Even if time-steps are made equal, temporal inconsistency may arise if the entities do not read the same value of v at the start of each time-step. Consider Figure 17, in which some time-steps have been labelled. Suppose E1 modifies v during the time-step between t 1 and t 2 without reading v beforehand. In effect, E1 executes with the value of v read in the previous time-step. That value may have been changed by E2 subsequently. Therefore, during the time-step between t 1 and t 2, E1 and E2 may be temporally inconsistent.
While proper design of models can remedy temporal inconsistency caused by cases such as the last one, temporal inconsistency caused by the previous cases may undermine the joint execution of multiple well-designed models. When executing legacy simulations such as
jointly, time-step differentials are common. Low-resolution simulations typically use equations with coefficients derived from historical data aggregated over periods ranging from several minutes to days [Karr83] [Epst85]. Hence, time-steps of several minutes to a few hours are typical for such simulations. On the other hand, high-resolution simulations such as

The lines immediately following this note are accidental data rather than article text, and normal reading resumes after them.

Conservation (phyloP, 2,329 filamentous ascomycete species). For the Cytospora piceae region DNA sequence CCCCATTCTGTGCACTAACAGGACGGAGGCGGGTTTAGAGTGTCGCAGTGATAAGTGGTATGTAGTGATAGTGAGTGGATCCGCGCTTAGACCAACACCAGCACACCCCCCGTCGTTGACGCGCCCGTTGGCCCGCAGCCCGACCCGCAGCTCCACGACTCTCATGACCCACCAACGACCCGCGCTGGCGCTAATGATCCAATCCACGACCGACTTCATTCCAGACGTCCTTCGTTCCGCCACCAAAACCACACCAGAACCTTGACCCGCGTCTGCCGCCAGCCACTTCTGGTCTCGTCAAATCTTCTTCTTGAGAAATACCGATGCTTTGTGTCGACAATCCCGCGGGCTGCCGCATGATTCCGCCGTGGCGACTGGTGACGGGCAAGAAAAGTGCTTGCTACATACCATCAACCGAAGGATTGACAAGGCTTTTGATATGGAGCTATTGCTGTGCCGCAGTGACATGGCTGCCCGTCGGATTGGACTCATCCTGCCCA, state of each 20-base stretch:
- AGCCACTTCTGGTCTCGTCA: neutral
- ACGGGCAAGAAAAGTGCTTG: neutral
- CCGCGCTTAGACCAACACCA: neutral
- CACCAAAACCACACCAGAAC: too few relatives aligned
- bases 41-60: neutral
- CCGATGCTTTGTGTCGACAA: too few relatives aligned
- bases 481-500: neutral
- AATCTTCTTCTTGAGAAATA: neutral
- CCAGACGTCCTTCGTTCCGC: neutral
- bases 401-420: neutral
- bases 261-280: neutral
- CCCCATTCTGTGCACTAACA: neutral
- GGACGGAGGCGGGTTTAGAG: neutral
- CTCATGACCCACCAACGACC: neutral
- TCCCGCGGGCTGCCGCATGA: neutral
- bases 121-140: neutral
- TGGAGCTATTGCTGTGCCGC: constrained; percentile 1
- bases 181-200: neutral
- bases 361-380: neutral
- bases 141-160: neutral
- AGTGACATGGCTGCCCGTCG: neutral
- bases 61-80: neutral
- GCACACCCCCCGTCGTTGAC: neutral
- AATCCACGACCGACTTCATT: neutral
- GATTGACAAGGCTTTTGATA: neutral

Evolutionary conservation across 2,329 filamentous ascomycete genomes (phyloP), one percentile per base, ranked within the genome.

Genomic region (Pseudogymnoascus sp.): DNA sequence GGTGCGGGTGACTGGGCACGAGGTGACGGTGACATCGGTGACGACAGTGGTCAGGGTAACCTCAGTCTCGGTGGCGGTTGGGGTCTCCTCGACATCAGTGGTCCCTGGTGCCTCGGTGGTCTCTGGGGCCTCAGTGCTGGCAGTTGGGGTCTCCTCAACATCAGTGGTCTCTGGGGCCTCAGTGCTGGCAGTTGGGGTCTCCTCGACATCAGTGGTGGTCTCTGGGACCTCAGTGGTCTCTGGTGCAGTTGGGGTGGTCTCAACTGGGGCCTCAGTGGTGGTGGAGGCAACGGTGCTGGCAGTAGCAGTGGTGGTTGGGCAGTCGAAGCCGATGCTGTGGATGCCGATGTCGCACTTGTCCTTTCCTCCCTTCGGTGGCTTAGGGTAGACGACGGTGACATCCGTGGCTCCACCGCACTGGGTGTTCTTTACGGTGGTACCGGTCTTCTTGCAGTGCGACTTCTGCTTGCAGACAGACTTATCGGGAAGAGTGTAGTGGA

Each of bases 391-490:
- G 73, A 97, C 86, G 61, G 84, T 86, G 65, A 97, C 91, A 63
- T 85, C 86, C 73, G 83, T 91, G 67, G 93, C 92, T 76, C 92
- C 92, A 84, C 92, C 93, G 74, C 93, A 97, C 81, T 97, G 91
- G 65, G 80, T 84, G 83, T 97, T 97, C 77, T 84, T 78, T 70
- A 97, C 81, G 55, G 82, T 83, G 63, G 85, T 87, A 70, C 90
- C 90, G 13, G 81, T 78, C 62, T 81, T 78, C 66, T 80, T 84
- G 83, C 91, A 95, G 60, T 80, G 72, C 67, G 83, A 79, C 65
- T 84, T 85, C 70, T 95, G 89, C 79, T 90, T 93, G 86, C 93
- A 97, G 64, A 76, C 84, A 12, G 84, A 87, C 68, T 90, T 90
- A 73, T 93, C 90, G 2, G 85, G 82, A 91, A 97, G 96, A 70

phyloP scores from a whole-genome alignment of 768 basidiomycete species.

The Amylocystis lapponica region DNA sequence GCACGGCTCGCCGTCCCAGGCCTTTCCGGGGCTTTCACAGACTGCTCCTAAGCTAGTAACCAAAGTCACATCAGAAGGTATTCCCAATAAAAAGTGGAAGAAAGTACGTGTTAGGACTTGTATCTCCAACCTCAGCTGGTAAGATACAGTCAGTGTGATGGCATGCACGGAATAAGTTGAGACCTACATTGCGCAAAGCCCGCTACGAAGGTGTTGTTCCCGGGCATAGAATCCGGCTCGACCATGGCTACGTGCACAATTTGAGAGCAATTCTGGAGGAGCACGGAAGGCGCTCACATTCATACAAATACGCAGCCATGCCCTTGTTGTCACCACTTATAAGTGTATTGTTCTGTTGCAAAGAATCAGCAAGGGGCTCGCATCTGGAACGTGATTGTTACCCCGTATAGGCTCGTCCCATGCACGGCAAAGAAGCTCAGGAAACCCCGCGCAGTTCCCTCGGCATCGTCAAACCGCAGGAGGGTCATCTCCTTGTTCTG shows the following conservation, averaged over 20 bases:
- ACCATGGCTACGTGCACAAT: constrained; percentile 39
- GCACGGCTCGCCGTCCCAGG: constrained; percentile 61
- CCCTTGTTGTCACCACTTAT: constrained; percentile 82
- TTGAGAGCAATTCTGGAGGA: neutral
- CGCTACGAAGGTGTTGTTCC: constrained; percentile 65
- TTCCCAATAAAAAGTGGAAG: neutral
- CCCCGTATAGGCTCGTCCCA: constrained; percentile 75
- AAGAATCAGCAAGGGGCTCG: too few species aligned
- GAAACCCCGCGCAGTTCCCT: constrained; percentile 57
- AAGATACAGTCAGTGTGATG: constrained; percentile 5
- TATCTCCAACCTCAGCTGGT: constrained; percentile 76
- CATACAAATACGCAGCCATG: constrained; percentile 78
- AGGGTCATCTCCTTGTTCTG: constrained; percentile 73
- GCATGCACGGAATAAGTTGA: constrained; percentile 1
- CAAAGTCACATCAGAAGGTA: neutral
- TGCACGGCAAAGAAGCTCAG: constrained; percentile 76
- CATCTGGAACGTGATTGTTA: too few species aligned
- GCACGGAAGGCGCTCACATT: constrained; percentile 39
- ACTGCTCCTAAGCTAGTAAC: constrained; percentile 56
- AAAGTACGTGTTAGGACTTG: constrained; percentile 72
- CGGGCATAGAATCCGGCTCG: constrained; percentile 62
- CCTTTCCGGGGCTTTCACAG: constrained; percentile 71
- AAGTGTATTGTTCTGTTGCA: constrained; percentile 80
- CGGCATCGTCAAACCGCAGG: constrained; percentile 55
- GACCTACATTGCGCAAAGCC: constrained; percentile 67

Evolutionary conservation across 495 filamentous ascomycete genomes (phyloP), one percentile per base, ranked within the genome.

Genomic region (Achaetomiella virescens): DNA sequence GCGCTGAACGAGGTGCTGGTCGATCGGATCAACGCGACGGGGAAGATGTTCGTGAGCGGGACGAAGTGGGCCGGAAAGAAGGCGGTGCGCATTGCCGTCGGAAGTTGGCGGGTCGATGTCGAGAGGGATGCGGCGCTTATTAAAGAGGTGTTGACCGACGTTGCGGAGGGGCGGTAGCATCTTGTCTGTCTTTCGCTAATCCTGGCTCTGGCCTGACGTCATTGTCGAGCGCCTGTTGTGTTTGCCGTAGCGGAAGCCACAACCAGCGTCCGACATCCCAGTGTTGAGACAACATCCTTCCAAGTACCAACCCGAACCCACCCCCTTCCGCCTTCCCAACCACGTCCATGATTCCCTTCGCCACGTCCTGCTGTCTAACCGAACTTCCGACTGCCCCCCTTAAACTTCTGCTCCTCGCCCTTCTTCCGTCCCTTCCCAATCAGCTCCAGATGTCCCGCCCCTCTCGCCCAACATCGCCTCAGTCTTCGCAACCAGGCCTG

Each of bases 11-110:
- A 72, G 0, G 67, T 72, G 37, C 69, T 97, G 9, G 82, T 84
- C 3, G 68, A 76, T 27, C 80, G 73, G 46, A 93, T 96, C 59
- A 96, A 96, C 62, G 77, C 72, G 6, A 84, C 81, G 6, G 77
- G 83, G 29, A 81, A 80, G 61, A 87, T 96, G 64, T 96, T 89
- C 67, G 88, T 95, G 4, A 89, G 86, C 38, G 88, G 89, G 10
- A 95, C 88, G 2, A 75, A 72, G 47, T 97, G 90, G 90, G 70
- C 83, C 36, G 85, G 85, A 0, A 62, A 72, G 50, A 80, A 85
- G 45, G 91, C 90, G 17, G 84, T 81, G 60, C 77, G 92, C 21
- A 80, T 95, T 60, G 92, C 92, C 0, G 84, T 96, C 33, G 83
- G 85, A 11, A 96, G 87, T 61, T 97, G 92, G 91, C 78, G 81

tanks execute at the millisecond time-step level [Miller95]. Resolving time-step differentials may be a very difficult problem, especially for legacy systems. FO-4 indicates that we must direct future simulation efforts towards solving this problem if we are to achieve effective multi-representation modelling.
The fundamental observations highlight the basic issues that must be addressed by any general, scalable approach to multi-representation modelling (MRM). These observations are a foundation for a successful approach to effective MRM. The fundamental observations address the issue of how models may interact, how dependent concurrent interactions may cause inconsistency and why resolving time differentials is important. These observations arise from the experience of analysing many models and determining why joint execution of these models becomes ineffective.
The key to multi-representation modelling is employing a holistic approach that is designed to solve issues of consistency. In the rest of this dissertation, we present one such approach,
, based on the fundamental observations.